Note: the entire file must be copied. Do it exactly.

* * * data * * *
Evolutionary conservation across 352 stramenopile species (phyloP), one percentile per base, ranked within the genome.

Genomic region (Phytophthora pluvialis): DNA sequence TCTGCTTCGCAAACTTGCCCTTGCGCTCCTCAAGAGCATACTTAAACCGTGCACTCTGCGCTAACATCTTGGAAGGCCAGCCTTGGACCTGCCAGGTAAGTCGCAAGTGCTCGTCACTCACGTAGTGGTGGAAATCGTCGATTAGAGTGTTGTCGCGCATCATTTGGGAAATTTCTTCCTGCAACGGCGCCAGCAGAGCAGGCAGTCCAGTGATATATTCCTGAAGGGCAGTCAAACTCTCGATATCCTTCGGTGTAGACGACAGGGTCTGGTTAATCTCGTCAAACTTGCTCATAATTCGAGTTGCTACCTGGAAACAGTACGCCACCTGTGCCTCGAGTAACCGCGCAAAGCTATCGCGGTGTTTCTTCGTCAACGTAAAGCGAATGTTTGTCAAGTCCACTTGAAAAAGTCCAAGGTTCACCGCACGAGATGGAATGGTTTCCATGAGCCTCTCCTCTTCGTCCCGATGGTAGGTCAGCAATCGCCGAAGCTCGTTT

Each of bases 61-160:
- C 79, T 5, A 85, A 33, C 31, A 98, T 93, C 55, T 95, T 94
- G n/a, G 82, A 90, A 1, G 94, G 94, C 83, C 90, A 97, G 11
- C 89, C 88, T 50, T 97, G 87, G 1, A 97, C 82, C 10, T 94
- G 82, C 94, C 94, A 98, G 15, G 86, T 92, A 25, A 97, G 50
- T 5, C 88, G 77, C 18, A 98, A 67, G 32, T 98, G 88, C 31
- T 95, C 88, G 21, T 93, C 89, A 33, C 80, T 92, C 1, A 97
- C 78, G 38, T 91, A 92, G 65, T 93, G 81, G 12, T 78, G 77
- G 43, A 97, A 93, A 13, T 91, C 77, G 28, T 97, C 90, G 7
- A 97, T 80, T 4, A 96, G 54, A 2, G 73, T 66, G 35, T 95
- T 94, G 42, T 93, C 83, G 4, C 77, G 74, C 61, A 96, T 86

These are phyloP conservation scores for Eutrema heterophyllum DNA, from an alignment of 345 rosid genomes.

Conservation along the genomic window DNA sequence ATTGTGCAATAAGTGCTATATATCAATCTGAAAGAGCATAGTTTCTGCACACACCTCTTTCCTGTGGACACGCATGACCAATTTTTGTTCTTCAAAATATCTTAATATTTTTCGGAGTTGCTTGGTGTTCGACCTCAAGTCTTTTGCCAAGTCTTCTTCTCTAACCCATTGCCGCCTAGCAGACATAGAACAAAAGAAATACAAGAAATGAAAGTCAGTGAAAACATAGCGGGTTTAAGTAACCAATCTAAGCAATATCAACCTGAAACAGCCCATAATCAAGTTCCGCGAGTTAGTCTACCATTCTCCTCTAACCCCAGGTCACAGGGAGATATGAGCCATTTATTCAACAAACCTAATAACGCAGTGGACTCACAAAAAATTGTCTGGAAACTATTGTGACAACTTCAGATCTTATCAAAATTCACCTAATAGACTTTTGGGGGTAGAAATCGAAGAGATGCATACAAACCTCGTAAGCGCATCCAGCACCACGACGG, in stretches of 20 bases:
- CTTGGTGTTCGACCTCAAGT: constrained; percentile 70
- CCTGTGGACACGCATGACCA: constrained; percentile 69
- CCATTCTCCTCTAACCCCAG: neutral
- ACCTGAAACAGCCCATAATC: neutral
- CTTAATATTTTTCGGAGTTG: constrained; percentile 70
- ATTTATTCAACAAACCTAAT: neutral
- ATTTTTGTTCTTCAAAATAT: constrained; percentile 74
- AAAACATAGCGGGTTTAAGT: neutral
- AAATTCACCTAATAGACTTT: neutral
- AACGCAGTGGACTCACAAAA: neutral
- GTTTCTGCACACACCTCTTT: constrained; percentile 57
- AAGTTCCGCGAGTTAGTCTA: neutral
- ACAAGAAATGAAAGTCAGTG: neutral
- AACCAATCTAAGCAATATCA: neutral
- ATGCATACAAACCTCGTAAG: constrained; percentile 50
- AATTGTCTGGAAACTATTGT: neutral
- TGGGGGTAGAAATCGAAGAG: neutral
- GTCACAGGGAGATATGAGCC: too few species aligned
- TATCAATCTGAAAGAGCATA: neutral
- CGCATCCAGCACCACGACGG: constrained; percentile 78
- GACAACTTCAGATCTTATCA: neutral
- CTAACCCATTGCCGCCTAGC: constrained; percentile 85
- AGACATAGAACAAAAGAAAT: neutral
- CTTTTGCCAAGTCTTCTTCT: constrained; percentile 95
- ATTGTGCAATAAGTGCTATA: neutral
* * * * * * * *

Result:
Evolutionary conservation across 352 stramenopile species (phyloP), one percentile per base, ranked within the genome.

Genomic region (Phytophthora pluvialis): DNA sequence TCTGCTTCGCAAACTTGCCCTTGCGCTCCTCAAGAGCATACTTAAACCGTGCACTCTGCGCTAACATCTTGGAAGGCCAGCCTTGGACCTGCCAGGTAAGTCGCAAGTGCTCGTCACTCACGTAGTGGTGGAAATCGTCGATTAGAGTGTTGTCGCGCATCATTTGGGAAATTTCTTCCTGCAACGGCGCCAGCAGAGCAGGCAGTCCAGTGATATATTCCTGAAGGGCAGTCAAACTCTCGATATCCTTCGGTGTAGACGACAGGGTCTGGTTAATCTCGTCAAACTTGCTCATAATTCGAGTTGCTACCTGGAAACAGTACGCCACCTGTGCCTCGAGTAACCGCGCAAAGCTATCGCGGTGTTTCTTCGTCAACGTAAAGCGAATGTTTGTCAAGTCCACTTGAAAAAGTCCAAGGTTCACCGCACGAGATGGAATGGTTTCCATGAGCCTCTCCTCTTCGTCCCGATGGTAGGTCAGCAATCGCCGAAGCTCGTTT

Each of bases 61-160:
- C 79, T 5, A 85, A 33, C 31, A 98, T 93, C 55, T 95, T 94
- G n/a, G 82, A 90, A 1, G 94, G 94, C 83, C 90, A 97, G 11
- C 89, C 88, T 50, T 97, G 87, G 1, A 97, C 82, C 10, T 94
- G 82, C 94, C 94, A 98, G 15, G 86, T 92, A 25, A 97, G 50
- T 5, C 88, G 77, C 18, A 98, A 67, G 32, T 98, G 88, C 31
- T 95, C 88, G 21, T 93, C 89, A 33, C 80, T 92, C 1, A 97
- C 78, G 38, T 91, A 92, G 65, T 93, G 81, G 12, T 78, G 77
- G 43, A 97, A 93, A 13, T 91, C 77, G 28, T 97, C 90, G 7
- A 97, T 80, T 4, A 96, G 54, A 2, G 73, T 66, G 35, T 95
- T 94, G 42, T 93, C 83, G 4, C 77, G 74, C 61, A 96, T 86

These are phyloP conservation scores for Eutrema heterophyllum DNA, from an alignment of 345 rosid genomes.

Conservation along the genomic window DNA sequence ATTGTGCAATAAGTGCTATATATCAATCTGAAAGAGCATAGTTTCTGCACACACCTCTTTCCTGTGGACACGCATGACCAATTTTTGTTCTTCAAAATATCTTAATATTTTTCGGAGTTGCTTGGTGTTCGACCTCAAGTCTTTTGCCAAGTCTTCTTCTCTAACCCATTGCCGCCTAGCAGACATAGAACAAAAGAAATACAAGAAATGAAAGTCAGTGAAAACATAGCGGGTTTAAGTAACCAATCTAAGCAATATCAACCTGAAACAGCCCATAATCAAGTTCCGCGAGTTAGTCTACCATTCTCCTCTAACCCCAGGTCACAGGGAGATATGAGCCATTTATTCAACAAACCTAATAACGCAGTGGACTCACAAAAAATTGTCTGGAAACTATTGTGACAACTTCAGATCTTATCAAAATTCACCTAATAGACTTTTGGGGGTAGAAATCGAAGAGATGCATACAAACCTCGTAAGCGCATCCAGCACCACGACGG, in stretches of 20 bases:
- CTTGGTGTTCGACCTCAAGT: constrained; percentile 70
- CCTGTGGACACGCATGACCA: constrained; percentile 69
- CCATTCTCCTCTAACCCCAG: neutral
- ACCTGAAACAGCCCATAATC: neutral
- CTTAATATTTTTCGGAGTTG: constrained; percentile 70
- ATTTATTCAACAAACCTAAT: neutral
- ATTTTTGTTCTTCAAAATAT: constrained; percentile 74
- AAAACATAGCGGGTTTAAGT: neutral
- AAATTCACCTAATAGACTTT: neutral
- AACGCAGTGGACTCACAAAA: neutral
- GTTTCTGCACACACCTCTTT: constrained; percentile 57
- AAGTTCCGCGAGTTAGTCTA: neutral
- ACAAGAAATGAAAGTCAGTG: neutral
- AACCAATCTAAGCAATATCA: neutral
- ATGCATACAAACCTCGTAAG: constrained; percentile 50
- AATTGTCTGGAAACTATTGT: neutral
- TGGGGGTAGAAATCGAAGAG: neutral
- GTCACAGGGAGATATGAGCC: too few species aligned
- TATCAATCTGAAAGAGCATA: neutral
- CGCATCCAGCACCACGACGG: constrained; percentile 78
- GACAACTTCAGATCTTATCA: neutral
- CTAACCCATTGCCGCCTAGC: constrained; percentile 85
- AGACATAGAACAAAAGAAAT: neutral
- CTTTTGCCAAGTCTTCTTCT: constrained; percentile 95
- ATTGTGCAATAAGTGCTATA: neutral